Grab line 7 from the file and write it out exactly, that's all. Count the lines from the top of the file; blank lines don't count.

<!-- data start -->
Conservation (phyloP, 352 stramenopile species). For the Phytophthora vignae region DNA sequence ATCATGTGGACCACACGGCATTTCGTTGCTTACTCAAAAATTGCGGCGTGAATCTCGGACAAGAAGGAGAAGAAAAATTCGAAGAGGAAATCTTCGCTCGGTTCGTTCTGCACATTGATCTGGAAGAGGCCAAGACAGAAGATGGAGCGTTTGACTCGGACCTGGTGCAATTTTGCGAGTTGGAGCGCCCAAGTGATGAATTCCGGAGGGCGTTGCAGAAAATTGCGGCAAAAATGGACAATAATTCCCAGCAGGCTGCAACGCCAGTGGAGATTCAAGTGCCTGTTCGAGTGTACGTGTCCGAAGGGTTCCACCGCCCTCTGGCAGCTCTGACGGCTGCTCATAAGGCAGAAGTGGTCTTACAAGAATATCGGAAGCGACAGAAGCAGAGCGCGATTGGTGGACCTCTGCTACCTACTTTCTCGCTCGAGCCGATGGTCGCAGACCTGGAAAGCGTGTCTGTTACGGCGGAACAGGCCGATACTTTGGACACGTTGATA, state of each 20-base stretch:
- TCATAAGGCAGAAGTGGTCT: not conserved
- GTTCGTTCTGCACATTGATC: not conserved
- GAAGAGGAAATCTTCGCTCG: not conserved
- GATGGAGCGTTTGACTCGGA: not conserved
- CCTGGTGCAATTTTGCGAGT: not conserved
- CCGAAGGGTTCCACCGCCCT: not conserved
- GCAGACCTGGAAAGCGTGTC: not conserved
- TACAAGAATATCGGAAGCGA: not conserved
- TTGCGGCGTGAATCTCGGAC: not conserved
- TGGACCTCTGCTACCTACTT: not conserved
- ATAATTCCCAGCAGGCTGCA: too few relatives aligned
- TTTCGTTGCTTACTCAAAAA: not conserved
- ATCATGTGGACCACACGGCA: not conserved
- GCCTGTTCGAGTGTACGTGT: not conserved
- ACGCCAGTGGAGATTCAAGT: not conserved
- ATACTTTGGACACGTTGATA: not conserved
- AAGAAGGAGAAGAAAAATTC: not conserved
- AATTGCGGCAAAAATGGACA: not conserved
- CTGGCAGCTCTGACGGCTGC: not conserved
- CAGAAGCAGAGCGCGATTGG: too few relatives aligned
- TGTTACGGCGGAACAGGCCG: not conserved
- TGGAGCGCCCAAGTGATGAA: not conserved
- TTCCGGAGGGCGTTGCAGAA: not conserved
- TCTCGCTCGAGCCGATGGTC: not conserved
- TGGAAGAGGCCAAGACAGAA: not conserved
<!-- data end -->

- CCGAAGGGTTCCACCGCCCT: not conserved